PS; 1 Question Hemlos, when I touch Python under Eclipse... I don´t see any mode to say a veriable something id it´s float integer or something... I think if you put var_A can be anything in python, this it´s correct?¿...


Int float strings are declared by thier first input
Then you can"print type(var)" to see the type or value = type(var)
Also Boolean if type(var) == Int, or even type(var) != String || type(var2) == Float .. Which is bool OR
Sorry so sloppy on my ipod
Bing ChatGpt is pretty smart :O


Python is a very powerful language, interesting in that nothing is statically typed.  Scripting support from within GLB would be interesting...
If you're interested in learning it, CS212 on Udacity is a very good course, and it gave me my favourite snippet:
Code (glbasic) Select

def memo(f):
   cache = dict()
   def wrap(*args):
      if args not in cache: cache[args] = f(*args)
      return cache[args]
   return wrap

memo:  A function that takes in a function, and returns a function that has an inbuilt cache that stores the results of previous calls.

Code (glbasic) Select
f = lambda x: x**2
f = memo(f)
# or this achieves the same thing:
def f(x):
   return x**2
Endless Loop: n., see Loop, Endless.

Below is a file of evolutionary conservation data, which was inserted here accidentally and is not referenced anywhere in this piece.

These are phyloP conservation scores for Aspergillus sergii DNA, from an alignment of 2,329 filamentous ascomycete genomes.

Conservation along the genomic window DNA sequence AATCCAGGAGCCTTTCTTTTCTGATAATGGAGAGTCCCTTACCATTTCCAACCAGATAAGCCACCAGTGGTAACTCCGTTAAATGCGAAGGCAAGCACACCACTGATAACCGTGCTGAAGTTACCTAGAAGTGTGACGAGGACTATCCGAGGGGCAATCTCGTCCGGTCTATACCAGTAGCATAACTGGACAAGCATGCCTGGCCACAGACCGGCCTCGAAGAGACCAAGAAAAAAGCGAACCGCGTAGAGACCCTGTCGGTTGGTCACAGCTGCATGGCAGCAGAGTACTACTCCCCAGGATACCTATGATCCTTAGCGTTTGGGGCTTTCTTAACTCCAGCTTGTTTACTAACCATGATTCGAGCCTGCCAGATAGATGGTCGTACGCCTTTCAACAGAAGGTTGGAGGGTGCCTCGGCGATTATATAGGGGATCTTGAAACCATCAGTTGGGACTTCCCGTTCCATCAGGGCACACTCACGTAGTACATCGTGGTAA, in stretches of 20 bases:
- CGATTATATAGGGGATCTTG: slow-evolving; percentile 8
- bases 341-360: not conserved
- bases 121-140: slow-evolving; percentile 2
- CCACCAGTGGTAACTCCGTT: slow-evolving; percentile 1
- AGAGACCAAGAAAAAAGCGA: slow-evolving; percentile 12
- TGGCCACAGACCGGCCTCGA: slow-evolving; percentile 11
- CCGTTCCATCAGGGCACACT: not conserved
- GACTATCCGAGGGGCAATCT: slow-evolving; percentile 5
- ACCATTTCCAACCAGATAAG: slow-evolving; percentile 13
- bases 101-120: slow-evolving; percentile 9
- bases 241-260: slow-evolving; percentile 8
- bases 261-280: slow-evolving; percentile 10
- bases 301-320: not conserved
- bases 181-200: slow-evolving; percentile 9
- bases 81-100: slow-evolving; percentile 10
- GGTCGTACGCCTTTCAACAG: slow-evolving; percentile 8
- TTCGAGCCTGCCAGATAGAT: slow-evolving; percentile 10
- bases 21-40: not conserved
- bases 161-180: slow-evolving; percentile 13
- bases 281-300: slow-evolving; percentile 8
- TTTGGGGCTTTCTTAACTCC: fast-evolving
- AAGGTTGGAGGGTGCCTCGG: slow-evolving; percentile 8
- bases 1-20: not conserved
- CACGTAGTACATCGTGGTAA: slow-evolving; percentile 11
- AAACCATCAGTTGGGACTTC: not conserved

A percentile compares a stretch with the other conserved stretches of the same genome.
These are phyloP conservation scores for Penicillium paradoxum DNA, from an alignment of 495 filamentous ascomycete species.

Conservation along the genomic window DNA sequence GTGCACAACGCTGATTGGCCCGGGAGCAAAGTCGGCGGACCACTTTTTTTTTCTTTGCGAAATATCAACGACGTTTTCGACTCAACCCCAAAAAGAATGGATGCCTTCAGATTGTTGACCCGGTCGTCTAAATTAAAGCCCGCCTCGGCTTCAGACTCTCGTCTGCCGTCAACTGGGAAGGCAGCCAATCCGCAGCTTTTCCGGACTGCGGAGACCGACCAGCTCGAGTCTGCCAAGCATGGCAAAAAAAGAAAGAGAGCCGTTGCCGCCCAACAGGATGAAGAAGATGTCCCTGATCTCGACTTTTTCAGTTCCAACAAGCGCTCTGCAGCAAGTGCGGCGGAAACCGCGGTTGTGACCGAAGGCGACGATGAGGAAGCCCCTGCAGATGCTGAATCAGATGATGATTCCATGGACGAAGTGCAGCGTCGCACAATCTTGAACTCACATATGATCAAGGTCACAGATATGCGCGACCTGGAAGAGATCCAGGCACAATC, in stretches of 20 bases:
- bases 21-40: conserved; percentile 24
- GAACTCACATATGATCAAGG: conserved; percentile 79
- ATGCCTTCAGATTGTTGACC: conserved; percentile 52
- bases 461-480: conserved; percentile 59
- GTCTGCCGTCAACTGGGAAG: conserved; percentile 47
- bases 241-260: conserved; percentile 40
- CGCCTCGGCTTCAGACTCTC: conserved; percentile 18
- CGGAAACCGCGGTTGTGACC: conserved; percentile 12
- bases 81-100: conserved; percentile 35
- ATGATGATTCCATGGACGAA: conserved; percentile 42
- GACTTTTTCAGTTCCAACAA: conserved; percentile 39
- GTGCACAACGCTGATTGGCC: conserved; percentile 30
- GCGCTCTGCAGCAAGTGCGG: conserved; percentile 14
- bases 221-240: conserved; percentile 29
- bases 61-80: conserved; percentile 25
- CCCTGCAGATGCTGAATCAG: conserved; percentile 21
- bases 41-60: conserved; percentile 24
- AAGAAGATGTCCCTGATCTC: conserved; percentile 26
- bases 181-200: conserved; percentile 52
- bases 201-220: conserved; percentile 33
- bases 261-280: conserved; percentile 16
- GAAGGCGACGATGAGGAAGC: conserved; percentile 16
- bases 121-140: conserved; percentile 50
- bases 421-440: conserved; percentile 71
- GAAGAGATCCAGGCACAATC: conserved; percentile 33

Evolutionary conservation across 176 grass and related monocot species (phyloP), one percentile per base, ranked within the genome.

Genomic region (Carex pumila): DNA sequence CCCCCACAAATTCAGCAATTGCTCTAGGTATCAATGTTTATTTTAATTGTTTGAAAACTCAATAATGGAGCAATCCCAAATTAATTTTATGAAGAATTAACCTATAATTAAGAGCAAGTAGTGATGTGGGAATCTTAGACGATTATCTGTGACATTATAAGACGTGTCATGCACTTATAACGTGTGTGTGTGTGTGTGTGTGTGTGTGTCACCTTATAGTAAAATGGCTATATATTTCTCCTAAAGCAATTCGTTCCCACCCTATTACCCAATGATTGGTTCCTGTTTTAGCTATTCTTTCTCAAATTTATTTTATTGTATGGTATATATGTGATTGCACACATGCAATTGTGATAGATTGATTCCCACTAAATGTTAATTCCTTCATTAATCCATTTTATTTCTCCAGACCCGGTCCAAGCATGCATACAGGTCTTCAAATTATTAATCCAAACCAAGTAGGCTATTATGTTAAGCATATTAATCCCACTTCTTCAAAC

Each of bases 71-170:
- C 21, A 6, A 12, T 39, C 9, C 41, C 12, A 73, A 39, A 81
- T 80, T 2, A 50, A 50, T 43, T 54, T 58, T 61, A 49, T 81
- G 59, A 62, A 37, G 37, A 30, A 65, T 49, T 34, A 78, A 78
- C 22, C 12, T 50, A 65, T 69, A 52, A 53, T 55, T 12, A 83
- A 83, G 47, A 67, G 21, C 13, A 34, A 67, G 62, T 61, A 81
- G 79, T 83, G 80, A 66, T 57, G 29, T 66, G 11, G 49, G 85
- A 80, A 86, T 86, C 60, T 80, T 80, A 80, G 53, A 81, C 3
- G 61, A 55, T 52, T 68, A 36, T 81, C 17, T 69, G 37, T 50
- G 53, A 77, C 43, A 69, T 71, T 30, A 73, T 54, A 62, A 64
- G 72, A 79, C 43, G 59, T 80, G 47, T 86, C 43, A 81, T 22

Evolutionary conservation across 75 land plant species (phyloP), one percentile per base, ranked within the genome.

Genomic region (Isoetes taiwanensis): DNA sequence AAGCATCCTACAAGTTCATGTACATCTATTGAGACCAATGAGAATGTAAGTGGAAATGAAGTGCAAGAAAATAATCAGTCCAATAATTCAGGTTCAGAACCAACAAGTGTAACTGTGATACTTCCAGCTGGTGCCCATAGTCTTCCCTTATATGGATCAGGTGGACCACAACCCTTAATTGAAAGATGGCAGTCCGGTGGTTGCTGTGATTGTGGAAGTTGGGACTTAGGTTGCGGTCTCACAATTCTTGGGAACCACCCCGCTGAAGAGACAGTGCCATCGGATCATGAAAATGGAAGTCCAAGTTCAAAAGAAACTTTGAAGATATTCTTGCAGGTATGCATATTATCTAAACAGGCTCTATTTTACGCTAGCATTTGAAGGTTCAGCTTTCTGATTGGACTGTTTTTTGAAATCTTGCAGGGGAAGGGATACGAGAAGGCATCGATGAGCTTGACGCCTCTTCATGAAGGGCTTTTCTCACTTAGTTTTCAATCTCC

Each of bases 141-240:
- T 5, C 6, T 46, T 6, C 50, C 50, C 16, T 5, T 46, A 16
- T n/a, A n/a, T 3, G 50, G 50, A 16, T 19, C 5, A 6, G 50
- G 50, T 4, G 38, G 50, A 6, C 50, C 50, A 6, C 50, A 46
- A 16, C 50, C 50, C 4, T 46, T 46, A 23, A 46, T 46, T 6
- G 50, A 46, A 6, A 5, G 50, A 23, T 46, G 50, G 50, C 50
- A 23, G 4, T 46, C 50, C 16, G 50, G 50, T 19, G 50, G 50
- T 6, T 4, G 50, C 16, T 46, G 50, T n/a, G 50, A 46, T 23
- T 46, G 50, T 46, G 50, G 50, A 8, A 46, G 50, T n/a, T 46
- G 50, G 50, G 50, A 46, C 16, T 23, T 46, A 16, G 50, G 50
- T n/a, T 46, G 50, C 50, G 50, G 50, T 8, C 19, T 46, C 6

Loop, Endless: n., see Endless Loop.
- Random Shack Data Processing Dictionary


@ocean: i was looking at the wiki for freecad, it is using python for almost everything apparently.
It depends on the python to do all the graphics numeric representation calculations for 2d and 3d models, the math.
Its interesting because it has a huge python api, which means its very modular and extendable.

agreed, everyone should learn python; for its ease of computational power.
i looked into ruby on rails, its more of cloud app design system, and rather redundant imo, but perhaps i havent seen its real value?

i like the mit course because they offer a certificate from mit, and they dont just teach python in the course, its more about understanding the fundamentals of computer science.
All thier lectures are on youtube too. Same for berkelys ai and opengl graphics courses.

here is thier silly-bus from cs6.00:

Code (glbasic) Select
Lecture 1 – Introduction:
• What a computer does
• Computational thinking
• Basic machine architecture and programming languages
Lecture 2 – Core elements of programs:
• Kinds of languages
• Objects, expressions, operators
• Abstraction by naming
• Strings
• Scripts
• Straightline programs
• Branching programs
Lecture 3 – Simple algorithms:
• Iteration
• Exhaustive enumeration
• Guess and check
• For and while loops
• Approximate solutions
• Bisection search
• Newton-Raphson
Lecture 4 – Functions:
• Function syntax
• Abstraction by specification
• Functions and scoping
• Specifications
• ModulesLecture 5 – Recursion:
• Recursion
• Inductive reasoning
• Divide and conquer
Lecture 6 – Objects:
• Structure types and mutability
• Tuples
• Lists and mutability
• Functions as objects
• Dictionaries
Lecture 7 – Debugging:
• Testing and debugging
• Black box testing
• Glass box testing
• Integration testing and unit testing
• Debugging approaches
Lecture 8 – Efficiency and orders of growth:
• Complexity
• How to measure complexity
• Asymptotic notation
• Classes of algorithmic complexity
Lecture 9 – Memory and search:
• Memory storage
• Indirection
• Search and sort methods